نتیجه گیری انگلیسی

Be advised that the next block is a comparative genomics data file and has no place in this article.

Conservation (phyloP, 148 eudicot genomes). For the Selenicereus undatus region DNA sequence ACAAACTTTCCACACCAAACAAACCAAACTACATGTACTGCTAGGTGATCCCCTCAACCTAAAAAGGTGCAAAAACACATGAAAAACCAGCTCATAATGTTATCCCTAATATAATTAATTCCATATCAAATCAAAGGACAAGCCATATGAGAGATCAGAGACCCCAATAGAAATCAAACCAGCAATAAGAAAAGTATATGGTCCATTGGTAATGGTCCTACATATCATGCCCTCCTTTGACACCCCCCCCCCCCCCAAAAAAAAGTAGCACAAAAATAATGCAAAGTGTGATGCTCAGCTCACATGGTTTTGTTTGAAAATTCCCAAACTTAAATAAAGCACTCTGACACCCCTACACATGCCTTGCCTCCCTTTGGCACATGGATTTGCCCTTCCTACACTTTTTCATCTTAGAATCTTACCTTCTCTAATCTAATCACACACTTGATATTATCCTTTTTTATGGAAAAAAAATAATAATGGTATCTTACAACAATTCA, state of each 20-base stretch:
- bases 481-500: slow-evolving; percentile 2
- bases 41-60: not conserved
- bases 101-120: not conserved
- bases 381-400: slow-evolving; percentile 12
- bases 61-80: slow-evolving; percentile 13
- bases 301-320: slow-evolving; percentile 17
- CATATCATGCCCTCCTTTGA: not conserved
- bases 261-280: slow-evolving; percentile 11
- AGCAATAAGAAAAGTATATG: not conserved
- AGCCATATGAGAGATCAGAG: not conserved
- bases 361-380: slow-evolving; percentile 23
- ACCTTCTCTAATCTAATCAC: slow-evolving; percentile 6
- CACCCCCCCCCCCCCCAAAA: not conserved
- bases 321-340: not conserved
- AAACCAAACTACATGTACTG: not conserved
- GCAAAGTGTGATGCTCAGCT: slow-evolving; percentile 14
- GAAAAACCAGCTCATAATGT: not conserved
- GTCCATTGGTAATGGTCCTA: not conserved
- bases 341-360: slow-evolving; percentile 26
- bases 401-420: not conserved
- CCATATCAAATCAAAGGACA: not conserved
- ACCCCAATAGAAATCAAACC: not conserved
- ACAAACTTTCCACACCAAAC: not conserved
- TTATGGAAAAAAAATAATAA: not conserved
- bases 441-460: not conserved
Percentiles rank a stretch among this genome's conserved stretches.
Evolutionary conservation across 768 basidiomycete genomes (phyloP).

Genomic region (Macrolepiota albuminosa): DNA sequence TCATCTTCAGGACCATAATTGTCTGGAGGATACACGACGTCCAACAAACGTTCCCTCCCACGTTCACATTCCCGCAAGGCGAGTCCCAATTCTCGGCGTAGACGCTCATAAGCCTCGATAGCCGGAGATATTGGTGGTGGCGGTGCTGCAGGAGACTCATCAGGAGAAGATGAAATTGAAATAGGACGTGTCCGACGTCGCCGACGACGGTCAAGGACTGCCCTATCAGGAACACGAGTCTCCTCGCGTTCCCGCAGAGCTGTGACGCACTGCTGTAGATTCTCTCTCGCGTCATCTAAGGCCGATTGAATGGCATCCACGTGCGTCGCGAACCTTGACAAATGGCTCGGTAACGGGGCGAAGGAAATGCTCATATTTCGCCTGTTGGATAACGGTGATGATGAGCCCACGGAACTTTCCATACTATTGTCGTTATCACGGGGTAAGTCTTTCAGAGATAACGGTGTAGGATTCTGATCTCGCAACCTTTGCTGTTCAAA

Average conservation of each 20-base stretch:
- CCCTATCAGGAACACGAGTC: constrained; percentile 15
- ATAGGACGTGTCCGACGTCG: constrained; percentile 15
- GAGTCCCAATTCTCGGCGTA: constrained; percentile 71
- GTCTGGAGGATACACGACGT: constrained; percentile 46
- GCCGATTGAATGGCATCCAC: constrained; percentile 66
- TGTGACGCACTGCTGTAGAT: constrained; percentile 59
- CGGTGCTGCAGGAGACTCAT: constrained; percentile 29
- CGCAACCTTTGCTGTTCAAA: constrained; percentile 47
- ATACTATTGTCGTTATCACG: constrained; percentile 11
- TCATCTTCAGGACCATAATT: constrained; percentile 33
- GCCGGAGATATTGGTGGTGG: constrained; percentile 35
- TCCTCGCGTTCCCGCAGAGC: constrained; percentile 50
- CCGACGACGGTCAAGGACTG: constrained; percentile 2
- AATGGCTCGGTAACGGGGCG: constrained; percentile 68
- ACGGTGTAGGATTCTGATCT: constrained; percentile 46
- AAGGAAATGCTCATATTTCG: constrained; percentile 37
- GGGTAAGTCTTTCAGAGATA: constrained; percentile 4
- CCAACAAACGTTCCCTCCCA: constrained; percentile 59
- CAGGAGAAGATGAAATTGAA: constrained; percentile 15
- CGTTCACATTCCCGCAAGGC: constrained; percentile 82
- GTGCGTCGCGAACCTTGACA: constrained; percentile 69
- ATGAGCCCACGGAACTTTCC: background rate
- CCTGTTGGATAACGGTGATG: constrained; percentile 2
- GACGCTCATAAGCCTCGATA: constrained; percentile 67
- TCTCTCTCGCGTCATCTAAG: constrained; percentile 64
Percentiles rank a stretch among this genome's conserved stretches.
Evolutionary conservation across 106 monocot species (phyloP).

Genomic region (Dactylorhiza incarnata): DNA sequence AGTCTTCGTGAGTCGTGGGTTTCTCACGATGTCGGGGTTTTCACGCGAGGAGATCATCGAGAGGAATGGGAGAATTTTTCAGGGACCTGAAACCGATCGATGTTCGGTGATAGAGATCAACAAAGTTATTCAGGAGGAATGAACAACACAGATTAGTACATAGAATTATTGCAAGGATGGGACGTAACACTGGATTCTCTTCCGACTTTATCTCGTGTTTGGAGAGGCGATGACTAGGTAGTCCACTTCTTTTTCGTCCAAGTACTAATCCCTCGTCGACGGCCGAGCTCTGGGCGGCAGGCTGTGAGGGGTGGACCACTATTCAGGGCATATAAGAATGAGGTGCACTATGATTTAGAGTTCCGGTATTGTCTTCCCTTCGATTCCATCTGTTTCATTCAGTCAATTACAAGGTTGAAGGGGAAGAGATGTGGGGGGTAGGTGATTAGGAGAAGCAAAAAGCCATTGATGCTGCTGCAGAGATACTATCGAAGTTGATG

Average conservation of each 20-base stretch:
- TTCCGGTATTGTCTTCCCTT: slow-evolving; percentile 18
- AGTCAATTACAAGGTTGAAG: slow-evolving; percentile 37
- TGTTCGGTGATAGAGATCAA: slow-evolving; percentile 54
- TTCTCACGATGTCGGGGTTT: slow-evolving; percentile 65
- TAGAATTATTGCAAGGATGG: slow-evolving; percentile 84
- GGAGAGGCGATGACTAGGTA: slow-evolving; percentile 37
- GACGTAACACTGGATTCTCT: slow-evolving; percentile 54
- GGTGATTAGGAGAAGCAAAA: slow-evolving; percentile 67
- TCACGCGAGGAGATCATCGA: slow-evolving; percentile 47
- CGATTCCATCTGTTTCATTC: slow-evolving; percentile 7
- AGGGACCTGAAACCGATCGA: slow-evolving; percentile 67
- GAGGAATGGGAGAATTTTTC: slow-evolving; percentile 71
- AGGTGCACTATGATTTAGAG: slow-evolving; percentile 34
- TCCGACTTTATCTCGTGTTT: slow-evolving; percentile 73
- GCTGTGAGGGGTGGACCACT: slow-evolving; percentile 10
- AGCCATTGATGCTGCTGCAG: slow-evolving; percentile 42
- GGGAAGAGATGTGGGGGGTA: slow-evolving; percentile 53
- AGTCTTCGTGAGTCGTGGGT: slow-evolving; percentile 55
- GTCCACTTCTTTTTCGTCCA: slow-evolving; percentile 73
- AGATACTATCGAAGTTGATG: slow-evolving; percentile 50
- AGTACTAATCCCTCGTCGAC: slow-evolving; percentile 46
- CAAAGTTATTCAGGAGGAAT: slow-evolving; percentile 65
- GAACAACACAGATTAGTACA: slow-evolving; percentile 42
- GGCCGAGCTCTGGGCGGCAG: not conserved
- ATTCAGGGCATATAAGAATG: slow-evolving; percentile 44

This paper analysed current business environment within a CMN setting in considering for the perspectives of a participating S/MME, and argued that a GDSS is necessary to enable the manufacturing oriented S/ME in near optimal decision-making within the CMN. A conceptual design of the GDSS is provided in this paper as a key contribution. In our approach, firstly, Microsoft .Net WSA is selected to design the system architecture for the GDSS. Fundamentally established on the existing Internet protocols and other cross-platform standards, the WSA delivers maximum information system interoperability on all levels ranging from a standalone simply application to a suite of software. Furthermore, the WSA-based GDSS design ensures that maximum system scalability and re-useability are readily achieved. Secondly, a CDSM is proposed to guide the process of optimised decision-making within the CMN. The model enables different functional units to analyse the decision under consideration separately and propose goals that are in favour of their respective functional units' performance. These goals are collected and then analysed using the IMGP approach, which allows decision-makers to concisely interact during the process of reaching a solution and quickly converge to a solution acceptable to all the decision-makers. The conceptual design of the GDSS is justified by a simulated case study on an Australian manufacturer. In our study, we have found that the GDSS is capable of integrating the existing distributed information systems within the local manufacturer and its CMN. This enables the managers of the local manufacturer to efficiently conduct collaborative decision-making activities in relation to other participants of the CMN. In addition, the GDSS enables an S/MME to realise the benefits of a CMN, without extensive alteration to their existing computer network architecture and software systems. The next step of our research project is to model other decision-making processes in compliance with the CDSM for the core BPs. Example of these BPs for sustainability in manufacturing include collaborative product design where design objectives of individual functional units are considered at the CMN level, and production order allocation problem where integer-based Meta-Goal Programming process is used to optimally distribute production orders amongst a group of manufacturers. Thus, the GDSS establishes a fundamental platform for future applications of decision-support approaches that can be continuously added in supporting the dynamic management processes for achieving sustainability in manufacturing in a CMN.